The trial court here concluded that defendant's complaints regarding his attorney set forth in the writ petition stemmed from disgruntlement with the verdict, a result we note that is supported by ample evidence, and did not create an actual conflict with regard to counsel's continued representation of defendant during posttrial proceedings. This finding is entirely reasonable. There is no indication in the record that defense counsel's representation of defendant at trial was prejudicially deficient; nothing contradicts the court's implicit conclusion that the writ petition was frivolous. Exhibiting shrewd common sense, the trial court cogently explained, “There's always questions about trial strategy and every losing defendant would be in the same position to immediately have attorney appointed to cross-check and second guess trial attorney's performance in a losing trial.”
Contrary to defendant's representation on appeal, there is no evidence in the record showing that defense counsel did not file a motion for new trial because of the pending writ petition. Likewise, there is no record support for defendant's assertion that defense counsel was “obviously bitter and fearful of [defendant's] seeking review of her ineffectiveness and his complaints.” To the contrary, defense counsel unequivocally informed the court that she was willing to continue representing defendant “if the Court wants me to.” Subsequent to this hearing, defense counsel filed and argued a motion to strike defendant's prior convictions and ably represented him at sentencing.
For these reasons, we conclude that the motion to withdraw was properly denied; abuse of discretion has not been shown. (People v. Horton, supra, 11 Cal.4th at pp. 1104-1107, 47 Cal.Rptr.2d 516, 906 P.2d 478; see also People v. Carr (1972) 8 Cal.3d 287, 299, 104 Cal.Rptr. 705, 502 P.2d 513; Ng v. Superior Court (1997) 52 Cal.App.4th 1010, 1021-1023, 61 Cal.Rptr.2d 49.)
IV. The trial court was not obligated to interpret defendant's in propria persona motions for new trial as Marsden motions.***
The judgment is affirmed.
1. Unless otherwise noted, all statutory references are to the Penal Code.
2. The detox cell at the Taft police station is a roughly triangular room which has a toilet but no other furniture. The floor is covered with a rubberized coating.
3. While defendant perfunctorily asserts that his rights under the Sixth and Fourteenth Amendments were infringed, he does not support this position with argument and citation to legal authority. We therefore find the point to be insufficiently developed to be cognizable and decline to address the issue. (People v. Turner (1994) 8 Cal.4th 137, 214, fn. 19, 32 Cal.Rptr.2d 762, 878 P.2d 521; People v. Williams (1997) 16 Cal.4th 153, 206, 66 Cal.Rptr.2d 123, 940 P.2d 710; People v. Hardy (1992) 2 Cal.4th 86, 150, 5 Cal.Rptr.2d 796, 825 P.2d 781.)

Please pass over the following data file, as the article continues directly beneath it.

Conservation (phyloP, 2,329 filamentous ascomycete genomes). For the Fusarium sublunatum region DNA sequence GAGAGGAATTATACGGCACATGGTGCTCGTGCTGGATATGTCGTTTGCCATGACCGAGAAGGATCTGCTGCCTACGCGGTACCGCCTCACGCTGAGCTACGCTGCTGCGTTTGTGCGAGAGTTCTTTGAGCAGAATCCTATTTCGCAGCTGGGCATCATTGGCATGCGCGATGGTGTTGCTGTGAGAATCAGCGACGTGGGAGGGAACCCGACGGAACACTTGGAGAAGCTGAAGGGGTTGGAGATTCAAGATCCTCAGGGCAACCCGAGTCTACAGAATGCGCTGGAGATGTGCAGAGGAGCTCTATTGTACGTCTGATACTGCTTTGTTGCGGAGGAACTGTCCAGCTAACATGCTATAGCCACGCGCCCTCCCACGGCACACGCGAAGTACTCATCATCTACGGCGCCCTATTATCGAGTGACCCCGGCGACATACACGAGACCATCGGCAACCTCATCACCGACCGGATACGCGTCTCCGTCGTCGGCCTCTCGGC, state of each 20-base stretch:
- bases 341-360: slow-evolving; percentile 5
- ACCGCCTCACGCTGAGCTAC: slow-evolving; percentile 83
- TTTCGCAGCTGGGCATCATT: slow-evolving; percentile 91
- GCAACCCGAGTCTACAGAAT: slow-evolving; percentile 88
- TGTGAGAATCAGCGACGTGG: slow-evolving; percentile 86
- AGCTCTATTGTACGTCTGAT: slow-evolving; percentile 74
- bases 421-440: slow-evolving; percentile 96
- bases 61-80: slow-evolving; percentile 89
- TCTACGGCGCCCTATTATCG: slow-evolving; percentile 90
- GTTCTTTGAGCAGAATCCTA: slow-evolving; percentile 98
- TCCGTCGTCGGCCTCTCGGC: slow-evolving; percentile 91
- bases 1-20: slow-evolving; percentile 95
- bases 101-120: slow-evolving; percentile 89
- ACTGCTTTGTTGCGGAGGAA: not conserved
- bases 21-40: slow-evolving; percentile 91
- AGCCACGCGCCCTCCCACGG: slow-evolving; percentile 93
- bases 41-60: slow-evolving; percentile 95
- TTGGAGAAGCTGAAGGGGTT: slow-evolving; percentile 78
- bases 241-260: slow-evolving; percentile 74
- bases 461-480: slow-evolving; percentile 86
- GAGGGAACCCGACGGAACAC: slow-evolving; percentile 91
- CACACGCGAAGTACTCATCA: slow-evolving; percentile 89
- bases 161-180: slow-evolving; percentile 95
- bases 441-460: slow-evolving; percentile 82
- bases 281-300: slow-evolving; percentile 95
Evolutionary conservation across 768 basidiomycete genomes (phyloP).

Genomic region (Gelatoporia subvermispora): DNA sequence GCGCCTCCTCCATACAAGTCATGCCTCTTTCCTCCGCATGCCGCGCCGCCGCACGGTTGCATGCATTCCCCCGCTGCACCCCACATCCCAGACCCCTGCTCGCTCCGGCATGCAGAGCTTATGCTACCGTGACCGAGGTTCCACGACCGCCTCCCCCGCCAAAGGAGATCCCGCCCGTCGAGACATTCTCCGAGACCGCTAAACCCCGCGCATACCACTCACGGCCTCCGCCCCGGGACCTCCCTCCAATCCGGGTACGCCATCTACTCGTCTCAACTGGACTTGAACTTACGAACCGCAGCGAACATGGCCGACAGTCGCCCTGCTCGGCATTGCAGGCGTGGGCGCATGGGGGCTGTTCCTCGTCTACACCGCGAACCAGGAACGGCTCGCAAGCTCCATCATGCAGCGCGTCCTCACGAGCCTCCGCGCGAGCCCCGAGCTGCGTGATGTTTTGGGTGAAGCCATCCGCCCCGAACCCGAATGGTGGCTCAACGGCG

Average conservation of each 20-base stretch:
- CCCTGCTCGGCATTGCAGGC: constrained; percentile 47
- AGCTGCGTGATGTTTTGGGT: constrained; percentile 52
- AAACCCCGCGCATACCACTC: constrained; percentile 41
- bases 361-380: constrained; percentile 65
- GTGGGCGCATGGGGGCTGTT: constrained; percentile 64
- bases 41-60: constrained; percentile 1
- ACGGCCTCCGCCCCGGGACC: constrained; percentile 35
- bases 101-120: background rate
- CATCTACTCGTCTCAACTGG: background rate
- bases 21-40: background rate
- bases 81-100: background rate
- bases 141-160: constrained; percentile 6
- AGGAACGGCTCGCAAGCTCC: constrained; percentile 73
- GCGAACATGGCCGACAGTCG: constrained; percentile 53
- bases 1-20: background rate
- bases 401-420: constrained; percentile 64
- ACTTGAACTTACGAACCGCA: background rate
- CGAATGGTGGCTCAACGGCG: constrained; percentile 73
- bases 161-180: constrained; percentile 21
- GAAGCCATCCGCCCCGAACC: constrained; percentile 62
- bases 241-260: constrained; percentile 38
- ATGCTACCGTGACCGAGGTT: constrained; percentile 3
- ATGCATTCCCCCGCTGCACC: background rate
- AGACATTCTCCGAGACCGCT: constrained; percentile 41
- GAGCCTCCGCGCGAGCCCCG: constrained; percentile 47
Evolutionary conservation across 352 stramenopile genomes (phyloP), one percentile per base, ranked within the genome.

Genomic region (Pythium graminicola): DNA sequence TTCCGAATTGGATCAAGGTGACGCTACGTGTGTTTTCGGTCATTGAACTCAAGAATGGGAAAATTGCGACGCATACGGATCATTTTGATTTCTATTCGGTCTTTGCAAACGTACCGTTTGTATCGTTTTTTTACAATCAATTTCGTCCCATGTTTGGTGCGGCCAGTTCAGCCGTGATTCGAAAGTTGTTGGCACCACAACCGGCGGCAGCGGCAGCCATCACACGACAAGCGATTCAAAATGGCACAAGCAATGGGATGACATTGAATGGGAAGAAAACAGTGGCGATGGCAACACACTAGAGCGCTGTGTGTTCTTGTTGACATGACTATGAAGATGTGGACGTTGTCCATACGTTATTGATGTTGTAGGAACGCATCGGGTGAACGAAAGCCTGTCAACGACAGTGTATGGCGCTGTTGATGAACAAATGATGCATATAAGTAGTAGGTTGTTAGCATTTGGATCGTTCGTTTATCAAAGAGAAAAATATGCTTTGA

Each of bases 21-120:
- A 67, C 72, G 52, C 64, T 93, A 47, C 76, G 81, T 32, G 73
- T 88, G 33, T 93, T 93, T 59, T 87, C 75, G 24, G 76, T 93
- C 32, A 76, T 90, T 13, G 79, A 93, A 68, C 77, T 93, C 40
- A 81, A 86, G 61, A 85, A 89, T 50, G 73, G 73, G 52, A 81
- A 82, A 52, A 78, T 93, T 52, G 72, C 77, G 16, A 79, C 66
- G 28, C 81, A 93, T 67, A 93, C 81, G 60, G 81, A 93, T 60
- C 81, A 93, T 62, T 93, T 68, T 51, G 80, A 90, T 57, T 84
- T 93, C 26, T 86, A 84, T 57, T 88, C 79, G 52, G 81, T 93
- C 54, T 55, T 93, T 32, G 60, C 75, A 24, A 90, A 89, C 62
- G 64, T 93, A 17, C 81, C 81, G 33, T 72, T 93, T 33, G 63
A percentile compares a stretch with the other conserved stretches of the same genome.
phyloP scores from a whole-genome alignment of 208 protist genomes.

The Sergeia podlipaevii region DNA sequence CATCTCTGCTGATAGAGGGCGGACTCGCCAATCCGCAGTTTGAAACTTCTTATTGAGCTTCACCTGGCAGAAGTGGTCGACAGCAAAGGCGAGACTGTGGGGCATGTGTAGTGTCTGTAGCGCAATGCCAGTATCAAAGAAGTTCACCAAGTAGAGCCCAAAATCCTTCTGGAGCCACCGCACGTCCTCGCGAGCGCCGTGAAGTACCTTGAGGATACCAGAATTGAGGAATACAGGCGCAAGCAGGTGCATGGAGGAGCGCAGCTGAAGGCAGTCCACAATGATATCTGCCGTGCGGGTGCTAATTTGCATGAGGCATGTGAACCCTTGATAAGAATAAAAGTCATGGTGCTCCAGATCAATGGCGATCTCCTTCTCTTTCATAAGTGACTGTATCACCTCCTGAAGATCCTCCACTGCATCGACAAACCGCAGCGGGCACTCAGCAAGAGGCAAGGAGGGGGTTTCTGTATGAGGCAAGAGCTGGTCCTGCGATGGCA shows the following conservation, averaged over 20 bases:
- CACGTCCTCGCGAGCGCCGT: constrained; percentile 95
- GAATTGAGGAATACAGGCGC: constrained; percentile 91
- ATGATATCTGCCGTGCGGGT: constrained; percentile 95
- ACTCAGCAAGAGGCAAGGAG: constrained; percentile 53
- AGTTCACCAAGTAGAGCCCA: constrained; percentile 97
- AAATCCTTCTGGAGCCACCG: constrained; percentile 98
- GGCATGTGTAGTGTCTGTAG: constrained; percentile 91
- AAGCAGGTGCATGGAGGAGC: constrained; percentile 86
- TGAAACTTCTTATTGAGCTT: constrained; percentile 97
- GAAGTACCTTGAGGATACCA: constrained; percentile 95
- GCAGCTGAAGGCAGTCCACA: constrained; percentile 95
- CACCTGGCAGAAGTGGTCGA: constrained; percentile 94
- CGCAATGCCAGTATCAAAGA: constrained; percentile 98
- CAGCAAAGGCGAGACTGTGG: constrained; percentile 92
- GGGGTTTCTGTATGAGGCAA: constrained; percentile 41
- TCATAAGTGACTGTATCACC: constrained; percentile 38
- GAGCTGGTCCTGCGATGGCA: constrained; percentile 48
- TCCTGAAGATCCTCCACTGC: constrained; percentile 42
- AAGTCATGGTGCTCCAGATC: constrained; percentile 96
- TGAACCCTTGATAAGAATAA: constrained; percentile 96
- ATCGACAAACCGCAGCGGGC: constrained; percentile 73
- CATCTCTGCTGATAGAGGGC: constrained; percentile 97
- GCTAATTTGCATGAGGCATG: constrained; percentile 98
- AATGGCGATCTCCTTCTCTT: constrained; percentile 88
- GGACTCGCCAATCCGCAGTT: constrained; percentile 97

4. We dismiss defendant's complaint that he could not sit fully against the back of his chair
5. In the course of ruling on this motion, the court commented that wearing a stun belt was in defendant's best interest. Other than a passing reference to this comment in his opening brief, defendant did not attach any particular significance to the remark. No independent legal argument was raised or developed in connection with the comment. Rather, he simply asserted that denial of his request to remove the stun belt while he testified was an abuse of discretion. As explained, ante, we disagree. We address only those contentions which defendant has raised and developed with proper legal argument and citation to authority. This court is not obligated to, and will not, litigate on defendant's behalf. (People v. Hardy, supra, 2 Cal.4th at p. 150, 5 Cal.Rptr.2d 796, 825 P.2d 781.) It is therefore unnecessary to address the legal propriety of this remark. (People v. Williams, supra, 16 Cal.4th at p. 206, 66 Cal.Rptr.2d 123, 940 P.2d 710.)
FOOTNOTE. See footnote *, ante.
9. The record on appeal does not contain any documentary proof supporting the assertion that defendant petitioned an appellate court, either federal or state, for a writ of habeas corpus. However, this court's records show that defendant filed a petition for writ of habeas corpus in this court on May 27, 1997; the petition was denied on June 6, 1997 (In re Mar (June 6, 1997. F028400)[nonpub. opn.]).
10. Defendant wisely did not argue on appeal that his stubborn refusal to cooperate with counsel mandated appointment of alternative counsel.
11. Defendant's attempt to differentiate Horton ignores the second basis supporting the decision, focusing exclusively on the fact that the petition was still pending at the time of the hearing. Defendant's circumscribed reading of Horton is disingenuous and we are unpersuaded by his argument on this point.
FOOTNOTE. See footnote *, ante.
ARDAIZ, P.J., and VARTABEDIAN, J., concur.